Arizona and Mexico continue to set example of working relationship

Depending on who you talk to, it can be argued that Arizona’s relationship with Mexico, especially with our direct state neighbor to the south, Sonora, may be stronger than relationships with some other states this side of the border. Our ties to Mexico continue to grow and strengthen, and with a burgeoning manufacturing industry and always impactful produce pipeline, we can expect more hand-in-hand growth moving forward.

A few years ago, Arizona leaders from our state traveled to Mexico City to meet with delegates to declare that Arizona was open for more business opportunities and connections. Today, we enjoy a thriving relationship with Mexico that can be seen in the strong ties in the produce industry, for example. Arizona imports most of its produce from Sonora, which boosts our economy through jobs and sales. Arizona’s port of entry in Nogales continues to be a large driver of economic impact for the state and serves as the main entry in the country for everything from squash to peppers to cucumbers to tomatoes, which are literally the lifeblood of produce trade in Arizona.

This special relationship sets an example for other states and countries when it comes to building strong ties. Beyond sharing baskets of produce, Arizona and Mexico encourage each other through manufacturing. Combined with our neighbor to the south, the area is being touted as a “mega-region” in pulling together collective resources and highly-trained workforces to develop a major export hub. Other sectors including mining, automotive and health care are also contributing to the trend of manufacturing prosperity.

In 2017, two-way trade with Mexico reached nearly $16 billion, which resulted in 100,000 jobs here in Arizona. This is due in part to our healthy ports of entry, an example of fair and level back and forth trade. Systems like Unified Cargo Processing are helping to streamline the movement of goods and services through our shared ports with more safety and efficiency in processing.

“Arizona and Sonora have set an example of pragmatism that is already delivering results for the economy on both sides of the border,” said John Murphy, Senior Vice President for International Policy at the U.S. Chamber of Commerce. “From the governor to the Arizona Chamber and members of the congressional delegation from both parties, the focus has been on delivering real solutions that support trade, growth, and jobs. There’s an innovative approach, exemplified by initiatives such as SkyBridge, that is really exciting.”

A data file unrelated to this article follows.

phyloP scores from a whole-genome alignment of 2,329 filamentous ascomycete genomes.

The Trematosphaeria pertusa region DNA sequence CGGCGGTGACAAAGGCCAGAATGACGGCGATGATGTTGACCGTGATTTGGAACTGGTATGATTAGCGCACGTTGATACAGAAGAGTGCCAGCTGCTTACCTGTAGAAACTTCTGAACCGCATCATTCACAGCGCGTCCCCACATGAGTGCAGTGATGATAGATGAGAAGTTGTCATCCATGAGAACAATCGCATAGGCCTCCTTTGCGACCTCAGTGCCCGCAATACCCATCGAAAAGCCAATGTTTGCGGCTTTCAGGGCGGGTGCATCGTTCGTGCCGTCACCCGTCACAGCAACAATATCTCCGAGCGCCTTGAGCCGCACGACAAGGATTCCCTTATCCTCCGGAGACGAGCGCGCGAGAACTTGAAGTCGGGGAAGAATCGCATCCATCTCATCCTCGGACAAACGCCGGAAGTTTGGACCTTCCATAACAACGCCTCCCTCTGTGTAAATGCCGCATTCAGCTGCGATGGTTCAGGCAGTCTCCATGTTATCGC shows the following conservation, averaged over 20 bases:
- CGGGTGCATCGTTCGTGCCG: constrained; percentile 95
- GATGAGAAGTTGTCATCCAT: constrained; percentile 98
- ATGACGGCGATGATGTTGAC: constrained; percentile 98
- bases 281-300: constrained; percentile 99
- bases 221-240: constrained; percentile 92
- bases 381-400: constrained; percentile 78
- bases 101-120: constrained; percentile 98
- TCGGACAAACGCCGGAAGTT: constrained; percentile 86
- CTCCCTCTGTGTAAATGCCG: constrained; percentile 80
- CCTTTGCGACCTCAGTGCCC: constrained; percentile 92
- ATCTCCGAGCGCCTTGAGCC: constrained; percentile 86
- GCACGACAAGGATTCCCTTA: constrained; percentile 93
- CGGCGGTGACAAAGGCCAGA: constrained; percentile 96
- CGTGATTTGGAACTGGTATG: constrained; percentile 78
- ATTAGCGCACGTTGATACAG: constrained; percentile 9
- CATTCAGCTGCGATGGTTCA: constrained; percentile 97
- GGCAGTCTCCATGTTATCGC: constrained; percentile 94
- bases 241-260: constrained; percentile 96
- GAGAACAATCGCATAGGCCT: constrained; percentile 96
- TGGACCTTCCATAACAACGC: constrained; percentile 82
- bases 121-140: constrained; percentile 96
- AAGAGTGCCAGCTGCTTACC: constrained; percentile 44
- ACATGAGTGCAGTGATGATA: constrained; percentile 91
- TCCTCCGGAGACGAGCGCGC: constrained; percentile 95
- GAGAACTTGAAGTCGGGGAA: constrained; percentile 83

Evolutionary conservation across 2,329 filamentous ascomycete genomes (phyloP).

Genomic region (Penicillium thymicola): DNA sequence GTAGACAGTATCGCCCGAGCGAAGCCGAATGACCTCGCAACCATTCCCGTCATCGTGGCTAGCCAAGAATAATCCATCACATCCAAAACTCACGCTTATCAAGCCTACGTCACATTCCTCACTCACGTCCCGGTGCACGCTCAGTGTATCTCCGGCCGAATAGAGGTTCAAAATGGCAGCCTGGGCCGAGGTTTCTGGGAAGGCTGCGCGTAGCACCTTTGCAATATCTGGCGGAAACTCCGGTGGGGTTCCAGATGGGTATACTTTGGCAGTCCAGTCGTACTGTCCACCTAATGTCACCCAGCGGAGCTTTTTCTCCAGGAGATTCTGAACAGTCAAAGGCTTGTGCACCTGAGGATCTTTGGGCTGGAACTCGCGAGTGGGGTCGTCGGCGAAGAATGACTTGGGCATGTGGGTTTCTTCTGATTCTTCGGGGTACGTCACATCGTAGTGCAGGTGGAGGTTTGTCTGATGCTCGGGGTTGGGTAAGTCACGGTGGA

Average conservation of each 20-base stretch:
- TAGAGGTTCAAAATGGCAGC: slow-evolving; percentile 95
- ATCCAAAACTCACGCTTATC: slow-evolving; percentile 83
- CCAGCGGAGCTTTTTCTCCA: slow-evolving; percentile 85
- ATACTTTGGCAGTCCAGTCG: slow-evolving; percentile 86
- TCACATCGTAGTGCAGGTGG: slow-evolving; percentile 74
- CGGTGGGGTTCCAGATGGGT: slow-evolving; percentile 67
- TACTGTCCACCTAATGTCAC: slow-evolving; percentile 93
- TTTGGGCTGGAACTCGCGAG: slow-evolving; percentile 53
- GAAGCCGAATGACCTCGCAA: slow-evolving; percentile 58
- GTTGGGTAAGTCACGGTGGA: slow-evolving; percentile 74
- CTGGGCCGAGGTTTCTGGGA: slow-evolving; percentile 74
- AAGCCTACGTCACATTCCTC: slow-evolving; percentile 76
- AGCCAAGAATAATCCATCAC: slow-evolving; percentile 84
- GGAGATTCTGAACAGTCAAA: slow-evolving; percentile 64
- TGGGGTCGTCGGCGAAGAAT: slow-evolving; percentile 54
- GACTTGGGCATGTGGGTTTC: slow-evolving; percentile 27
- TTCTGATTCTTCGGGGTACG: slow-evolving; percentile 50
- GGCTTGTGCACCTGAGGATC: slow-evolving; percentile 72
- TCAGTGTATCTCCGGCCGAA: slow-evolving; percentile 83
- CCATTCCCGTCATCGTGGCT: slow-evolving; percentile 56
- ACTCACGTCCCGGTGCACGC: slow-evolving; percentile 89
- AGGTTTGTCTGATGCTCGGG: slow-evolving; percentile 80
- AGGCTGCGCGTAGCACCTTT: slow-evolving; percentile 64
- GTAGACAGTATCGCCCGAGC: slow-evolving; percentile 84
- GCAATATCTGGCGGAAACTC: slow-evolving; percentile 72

The office of Governor Ducey is proud of the durability of our relationship with Mexico, especially as both regions transition to different leadership and administrations.

“Times are changing on both sides when it comes to how they govern and how we govern. We came into office when there was a different governor in Sonora and then we adjusted to a new leader. Our White House changes and that was another sign of change and then their presidency changes. And then in the middle of that there are the negotiations for the new NAFTA, the USMCA, in just the last few years,” Juan Ciscomani, senior advisor of regional and international affairs for Governor Ducey’s office, said. “We haven’t had a one-sided approach to all this and have had to adapt and continue to make this a top priority while maintaining our other relationships.”

But all this agility has paid off and is projected to continue to do so. Ciscomani points to the Arizona-Mexico Commission’s efforts to boost trade through new commercial freight projects, such as the Commercial Safety Corridor that’s planned to stretch between Nogales and Guaymas and will boost productivity in freight.

Last November, Governor Ducey and Sonora’s Governor Pavlovich signed an agreement that helps to coordinate emergency medical transfers across the U.S. Mexico Border between Arizona and Sonora. They also expanded the Safety Corridor program from Sonoyta to Puerto Penasco, a 63-mile stretch of road shuttling travelers back and forth to promote safety and includes roads signs with safety messages in Spanish and English. There have also been a series of partnerships been Arizona and Sonora universities and educational institutions.

“Governor Ducey has signed 16 joint agreements with Sonora Governor Claudia Pavlovich since he took office,” adds a spokesman of the Arizona-Mexico Commission. “These agreements are the result of the Arizona-Mexico Commission binational committee work and have produced many accomplishments ranging in topics from health services to transportation projects.”

Tomorrow, Martha Bárcena, Ambassador of Mexico to the United States will be joining Gov. Ducey at the 2019 Governor’s Luncheon hosted by the Arizona-Mexico Commission. The event will focus on the issues facing both countries and opportunities for Arizona and Mexico in a new era of North American Trade.

Nick Esquer

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